A computer can be one of the most energy efficient tools in your home.  It is possible to have the most modern technology without wasting power.  That is part of the message of Energy Efficiency – that you can enjoy modern conveniences and save energy at the same time. As ENERGY STAR and EPEAT computer recommendations gain favor the day of truly energy efficient computing is near. If you can find one of the few wind-powered Internet Service providers or use a home-generated solar power set-up your computing will be on the forefront of energy efficiency .

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A National Energy Efficiency Policy for Today and the Future

All buildings would consume no more energy than they create through a combination of energy efficiencies and new technologies by the year 2030 if a new national energy strategy, the bipartisan Energy Savings and Industrial Competitiveness Act of 2011 (S. 1000 - ESIC) is passed by Congress. In June the bipartisan bill, introduced by Democrat Jeanne Shaheen (NH) and Republican Robert Portman (Ohio) was passed with strong support by the Senate Committee on Energy and Natural Resources. It has broad support from industry, which wants more efficiencies in order to gain a technological advantage. The bill’s future in the House of Representatives may be enhanced by Portman's new role as a member of the deficit reduction super committee.
Section 101 of the bill, "Greater Efficiency in Building Codes" requires the Secretary of Energy to set increasing targets by year creating a "path to achieving zero-net-energy" by the year 2030. These incremental code updates are built from the baselines of the 2009 IECC for residential buildings and ASHRAE Standard 90.1-2010 for commercial buildings. A 2012 IECC update will meet the initial 50% reduction target of what has become known as the 2030 Challenge. The Challenge is included in various local, state and federal legislation, but its inclusion in the ESIC would make it part of a comprehensive national energy efficiency strategy.
The bill would increase private sector investment in building efficiency improvements by expanding federal loan guarantee programs. It would help finance energy efficiency upgrades by manufacturers through a revolving loan program. It would set standards for residential appliances, residential cooling and heating systems and standards for outdoor lighting. It would strengthen national model building energy codes for new home construction. The federal government, which consumes the most energy of any organization in the country, would be required to improve energy saving practices for computers, establish a smart metering program and improve national model building codes.
Energy efficiency is the best means for achieving national energy independence according to supporters of the bill. Shaheen said "Action on our energy policy can't wait for another election, or for a different Senate, and it doesn't have to." She says the national energy strategy outlined in the bill "can make our economy more competitive, start addressing our nation's energy challenges and create private sector jobs." She explained that the bill is aimed to appeal to both parties by remaining tax neutral and focusing on new energy savings.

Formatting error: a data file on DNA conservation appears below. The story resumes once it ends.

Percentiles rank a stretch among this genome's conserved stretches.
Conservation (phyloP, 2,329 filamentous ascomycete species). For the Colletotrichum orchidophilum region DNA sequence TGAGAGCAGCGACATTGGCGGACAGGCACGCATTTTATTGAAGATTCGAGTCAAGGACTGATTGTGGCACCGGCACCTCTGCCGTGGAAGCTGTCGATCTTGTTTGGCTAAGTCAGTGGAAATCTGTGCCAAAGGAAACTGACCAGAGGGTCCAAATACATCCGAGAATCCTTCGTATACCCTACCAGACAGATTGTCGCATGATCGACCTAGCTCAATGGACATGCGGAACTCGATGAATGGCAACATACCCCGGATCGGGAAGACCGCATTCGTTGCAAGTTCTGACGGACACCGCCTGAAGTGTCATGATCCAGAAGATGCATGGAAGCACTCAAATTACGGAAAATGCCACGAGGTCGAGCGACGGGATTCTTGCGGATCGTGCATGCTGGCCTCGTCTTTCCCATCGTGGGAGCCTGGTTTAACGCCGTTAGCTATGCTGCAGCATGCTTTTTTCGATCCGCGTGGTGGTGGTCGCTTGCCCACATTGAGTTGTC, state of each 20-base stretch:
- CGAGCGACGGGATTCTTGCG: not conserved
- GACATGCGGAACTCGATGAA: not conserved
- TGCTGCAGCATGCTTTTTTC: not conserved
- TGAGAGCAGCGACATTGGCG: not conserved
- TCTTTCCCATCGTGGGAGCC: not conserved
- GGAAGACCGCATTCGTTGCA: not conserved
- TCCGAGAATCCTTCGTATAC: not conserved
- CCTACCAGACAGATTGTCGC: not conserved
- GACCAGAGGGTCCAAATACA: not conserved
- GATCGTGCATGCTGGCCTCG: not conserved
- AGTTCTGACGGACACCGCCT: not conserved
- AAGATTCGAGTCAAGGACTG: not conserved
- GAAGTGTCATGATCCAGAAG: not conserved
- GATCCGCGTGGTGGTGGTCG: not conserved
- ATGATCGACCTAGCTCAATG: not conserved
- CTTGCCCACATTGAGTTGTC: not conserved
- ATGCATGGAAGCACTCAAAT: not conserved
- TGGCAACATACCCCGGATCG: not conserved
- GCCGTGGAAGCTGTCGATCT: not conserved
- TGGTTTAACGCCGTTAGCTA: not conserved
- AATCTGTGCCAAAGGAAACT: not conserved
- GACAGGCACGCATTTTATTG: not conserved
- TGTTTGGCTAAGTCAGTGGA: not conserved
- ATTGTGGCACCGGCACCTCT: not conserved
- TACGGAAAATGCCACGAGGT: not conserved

The bill has attracted the attention of interested parties from all points in the political and economic spectrum. Over fifty  groups registered to lobby on the bill, including the the Rural Electric Cooperative Association, the National Ground Water Association, the US Green Building Council, Xcel Energy, the Edison Electric Institute, Honeywell, Ingersoll-Rand, Intel, Johnson Controls, the Business Roundtable, the Consumers Union, Dow Chemical, BASF, Berkshire Hathaway, the National Association of Home Builders, the National Trust for Historic Preservation, the Natural Resources Defense Council, the Real Estate Roundtable, the Solar Energy Industries Association and the US Chamber of Commerce.
Construction industry concerns during the committee hearings about proposed energy efficiency improvements to building codes led to the original bill being modified to make the stronger codes voluntary, with new funding incentives to states that adopt the stronger building code standards. But over 100 trade association, advocacy groups and businesses have endorsed the bill. Shaheen and Portman were praised by the Bipartisan Policy Center for "identifying obstacles to the deployment of energy efficiency measures and for developing a number of practical solutions."
The 194 page bill is a comprehensive attempt to introduce efficiency to all aspects of energy use. Title I calls for improvements to model building codes and standards. Title II creates a rural energy savings loan fund for public power districts and electric cooperatives to use for themselves or to loan to their customers at a rate of no more than 3%. Title III creates a revolving loan program with the states to fund industrial energy efficiency projects. Title IV concerns the federal government's energy use with programs to improve federal energy efficiency.
Energy Efficiency is the future. It will make a major contribution to reorienting our energy consumption patterns, reduce our need for foreign energy sources, and reduce our energy costs. The Energy Savings and Industrial Competitiveness Act of 2011 would be a major stride in that direction. Look for it to be introduced in the House this fall. In its spirit of bipartisanship it could become law. If you believe in energy efficiency as a way out of our energy crisis let your legislator know you are looking forward to the passage of a House companion bill to S. 1000. It will lead to the reduction of power bills and establish a direction for our now aimless and drifting energy policy.